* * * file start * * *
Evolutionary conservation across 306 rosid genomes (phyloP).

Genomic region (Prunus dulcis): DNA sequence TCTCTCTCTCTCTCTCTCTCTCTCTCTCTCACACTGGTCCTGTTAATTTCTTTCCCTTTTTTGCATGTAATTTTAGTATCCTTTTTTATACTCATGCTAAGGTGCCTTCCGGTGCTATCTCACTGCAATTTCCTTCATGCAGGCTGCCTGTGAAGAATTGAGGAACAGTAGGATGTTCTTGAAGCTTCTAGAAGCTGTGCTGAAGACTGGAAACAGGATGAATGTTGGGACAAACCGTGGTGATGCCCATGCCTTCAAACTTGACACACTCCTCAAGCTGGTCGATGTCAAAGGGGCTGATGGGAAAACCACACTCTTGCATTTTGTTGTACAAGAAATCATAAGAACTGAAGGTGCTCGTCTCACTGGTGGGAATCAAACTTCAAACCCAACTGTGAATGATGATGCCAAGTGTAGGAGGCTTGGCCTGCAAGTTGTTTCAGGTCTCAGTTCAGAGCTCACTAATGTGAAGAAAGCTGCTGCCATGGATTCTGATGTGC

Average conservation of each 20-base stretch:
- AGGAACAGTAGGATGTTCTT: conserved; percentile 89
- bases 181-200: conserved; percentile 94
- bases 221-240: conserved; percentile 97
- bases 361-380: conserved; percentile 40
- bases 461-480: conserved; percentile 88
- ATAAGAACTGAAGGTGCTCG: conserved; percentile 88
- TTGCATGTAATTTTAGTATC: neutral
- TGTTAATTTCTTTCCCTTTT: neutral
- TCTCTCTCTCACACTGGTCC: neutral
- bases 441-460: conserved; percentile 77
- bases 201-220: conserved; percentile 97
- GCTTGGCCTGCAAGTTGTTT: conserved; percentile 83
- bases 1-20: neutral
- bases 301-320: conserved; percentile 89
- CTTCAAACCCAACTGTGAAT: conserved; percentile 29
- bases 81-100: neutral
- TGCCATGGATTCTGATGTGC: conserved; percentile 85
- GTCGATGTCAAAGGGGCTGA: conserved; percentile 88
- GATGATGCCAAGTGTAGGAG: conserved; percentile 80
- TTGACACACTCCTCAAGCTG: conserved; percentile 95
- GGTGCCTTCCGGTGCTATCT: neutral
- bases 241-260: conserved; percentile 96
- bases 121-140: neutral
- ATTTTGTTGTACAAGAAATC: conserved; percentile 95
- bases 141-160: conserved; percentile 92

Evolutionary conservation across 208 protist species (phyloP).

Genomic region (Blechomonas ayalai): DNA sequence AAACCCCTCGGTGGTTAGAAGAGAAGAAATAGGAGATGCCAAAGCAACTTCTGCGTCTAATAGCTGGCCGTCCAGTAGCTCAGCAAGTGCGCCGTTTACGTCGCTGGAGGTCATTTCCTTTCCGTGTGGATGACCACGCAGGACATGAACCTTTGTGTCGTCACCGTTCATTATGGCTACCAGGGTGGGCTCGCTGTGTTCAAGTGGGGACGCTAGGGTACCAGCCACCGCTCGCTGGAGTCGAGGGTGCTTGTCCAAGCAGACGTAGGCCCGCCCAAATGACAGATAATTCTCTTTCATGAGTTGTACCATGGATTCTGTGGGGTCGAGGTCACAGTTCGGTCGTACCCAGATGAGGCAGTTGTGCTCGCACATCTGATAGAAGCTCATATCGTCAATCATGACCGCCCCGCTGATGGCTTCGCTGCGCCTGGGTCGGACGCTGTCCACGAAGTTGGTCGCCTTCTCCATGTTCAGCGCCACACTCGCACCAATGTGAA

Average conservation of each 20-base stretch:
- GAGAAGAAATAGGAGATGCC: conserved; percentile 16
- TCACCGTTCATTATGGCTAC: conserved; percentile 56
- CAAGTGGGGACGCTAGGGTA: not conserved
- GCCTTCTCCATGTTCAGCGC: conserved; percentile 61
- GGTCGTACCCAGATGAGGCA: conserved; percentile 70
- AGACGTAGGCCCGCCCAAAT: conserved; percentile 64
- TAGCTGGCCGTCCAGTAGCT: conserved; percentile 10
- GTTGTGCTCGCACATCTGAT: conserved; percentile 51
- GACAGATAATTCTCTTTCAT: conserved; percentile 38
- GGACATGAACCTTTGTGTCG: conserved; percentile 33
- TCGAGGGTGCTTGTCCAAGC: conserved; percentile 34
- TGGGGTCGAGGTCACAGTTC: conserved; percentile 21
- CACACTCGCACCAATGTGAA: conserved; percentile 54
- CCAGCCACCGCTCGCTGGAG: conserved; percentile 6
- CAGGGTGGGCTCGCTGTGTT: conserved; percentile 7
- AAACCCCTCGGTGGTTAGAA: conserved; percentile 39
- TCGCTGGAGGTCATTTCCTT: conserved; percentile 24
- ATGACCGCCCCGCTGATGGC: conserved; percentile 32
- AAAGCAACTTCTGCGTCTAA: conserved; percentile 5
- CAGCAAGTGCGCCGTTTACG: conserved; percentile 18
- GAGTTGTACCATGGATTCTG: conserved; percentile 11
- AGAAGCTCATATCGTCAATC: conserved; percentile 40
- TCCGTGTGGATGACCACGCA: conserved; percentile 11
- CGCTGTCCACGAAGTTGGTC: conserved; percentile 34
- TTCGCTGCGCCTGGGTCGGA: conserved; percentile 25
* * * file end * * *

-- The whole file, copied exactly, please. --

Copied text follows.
Evolutionary conservation across 306 rosid genomes (phyloP).

Genomic region (Prunus dulcis): DNA sequence TCTCTCTCTCTCTCTCTCTCTCTCTCTCTCACACTGGTCCTGTTAATTTCTTTCCCTTTTTTGCATGTAATTTTAGTATCCTTTTTTATACTCATGCTAAGGTGCCTTCCGGTGCTATCTCACTGCAATTTCCTTCATGCAGGCTGCCTGTGAAGAATTGAGGAACAGTAGGATGTTCTTGAAGCTTCTAGAAGCTGTGCTGAAGACTGGAAACAGGATGAATGTTGGGACAAACCGTGGTGATGCCCATGCCTTCAAACTTGACACACTCCTCAAGCTGGTCGATGTCAAAGGGGCTGATGGGAAAACCACACTCTTGCATTTTGTTGTACAAGAAATCATAAGAACTGAAGGTGCTCGTCTCACTGGTGGGAATCAAACTTCAAACCCAACTGTGAATGATGATGCCAAGTGTAGGAGGCTTGGCCTGCAAGTTGTTTCAGGTCTCAGTTCAGAGCTCACTAATGTGAAGAAAGCTGCTGCCATGGATTCTGATGTGC

Average conservation of each 20-base stretch:
- AGGAACAGTAGGATGTTCTT: conserved; percentile 89
- bases 181-200: conserved; percentile 94
- bases 221-240: conserved; percentile 97
- bases 361-380: conserved; percentile 40
- bases 461-480: conserved; percentile 88
- ATAAGAACTGAAGGTGCTCG: conserved; percentile 88
- TTGCATGTAATTTTAGTATC: neutral
- TGTTAATTTCTTTCCCTTTT: neutral
- TCTCTCTCTCACACTGGTCC: neutral
- bases 441-460: conserved; percentile 77
- bases 201-220: conserved; percentile 97
- GCTTGGCCTGCAAGTTGTTT: conserved; percentile 83
- bases 1-20: neutral
- bases 301-320: conserved; percentile 89
- CTTCAAACCCAACTGTGAAT: conserved; percentile 29
- bases 81-100: neutral
- TGCCATGGATTCTGATGTGC: conserved; percentile 85
- GTCGATGTCAAAGGGGCTGA: conserved; percentile 88
- GATGATGCCAAGTGTAGGAG: conserved; percentile 80
- TTGACACACTCCTCAAGCTG: conserved; percentile 95
- GGTGCCTTCCGGTGCTATCT: neutral
- bases 241-260: conserved; percentile 96
- bases 121-140: neutral
- ATTTTGTTGTACAAGAAATC: conserved; percentile 95
- bases 141-160: conserved; percentile 92

Evolutionary conservation across 208 protist species (phyloP).

Genomic region (Blechomonas ayalai): DNA sequence AAACCCCTCGGTGGTTAGAAGAGAAGAAATAGGAGATGCCAAAGCAACTTCTGCGTCTAATAGCTGGCCGTCCAGTAGCTCAGCAAGTGCGCCGTTTACGTCGCTGGAGGTCATTTCCTTTCCGTGTGGATGACCACGCAGGACATGAACCTTTGTGTCGTCACCGTTCATTATGGCTACCAGGGTGGGCTCGCTGTGTTCAAGTGGGGACGCTAGGGTACCAGCCACCGCTCGCTGGAGTCGAGGGTGCTTGTCCAAGCAGACGTAGGCCCGCCCAAATGACAGATAATTCTCTTTCATGAGTTGTACCATGGATTCTGTGGGGTCGAGGTCACAGTTCGGTCGTACCCAGATGAGGCAGTTGTGCTCGCACATCTGATAGAAGCTCATATCGTCAATCATGACCGCCCCGCTGATGGCTTCGCTGCGCCTGGGTCGGACGCTGTCCACGAAGTTGGTCGCCTTCTCCATGTTCAGCGCCACACTCGCACCAATGTGAA

Average conservation of each 20-base stretch:
- GAGAAGAAATAGGAGATGCC: conserved; percentile 16
- TCACCGTTCATTATGGCTAC: conserved; percentile 56
- CAAGTGGGGACGCTAGGGTA: not conserved
- GCCTTCTCCATGTTCAGCGC: conserved; percentile 61
- GGTCGTACCCAGATGAGGCA: conserved; percentile 70
- AGACGTAGGCCCGCCCAAAT: conserved; percentile 64
- TAGCTGGCCGTCCAGTAGCT: conserved; percentile 10
- GTTGTGCTCGCACATCTGAT: conserved; percentile 51
- GACAGATAATTCTCTTTCAT: conserved; percentile 38
- GGACATGAACCTTTGTGTCG: conserved; percentile 33
- TCGAGGGTGCTTGTCCAAGC: conserved; percentile 34
- TGGGGTCGAGGTCACAGTTC: conserved; percentile 21
- CACACTCGCACCAATGTGAA: conserved; percentile 54
- CCAGCCACCGCTCGCTGGAG: conserved; percentile 6
- CAGGGTGGGCTCGCTGTGTT: conserved; percentile 7
- AAACCCCTCGGTGGTTAGAA: conserved; percentile 39
- TCGCTGGAGGTCATTTCCTT: conserved; percentile 24
- ATGACCGCCCCGCTGATGGC: conserved; percentile 32
- AAAGCAACTTCTGCGTCTAA: conserved; percentile 5
- CAGCAAGTGCGCCGTTTACG: conserved; percentile 18
- GAGTTGTACCATGGATTCTG: conserved; percentile 11
- AGAAGCTCATATCGTCAATC: conserved; percentile 40
- TCCGTGTGGATGACCACGCA: conserved; percentile 11
- CGCTGTCCACGAAGTTGGTC: conserved; percentile 34
- TTCGCTGCGCCTGGGTCGGA: conserved; percentile 25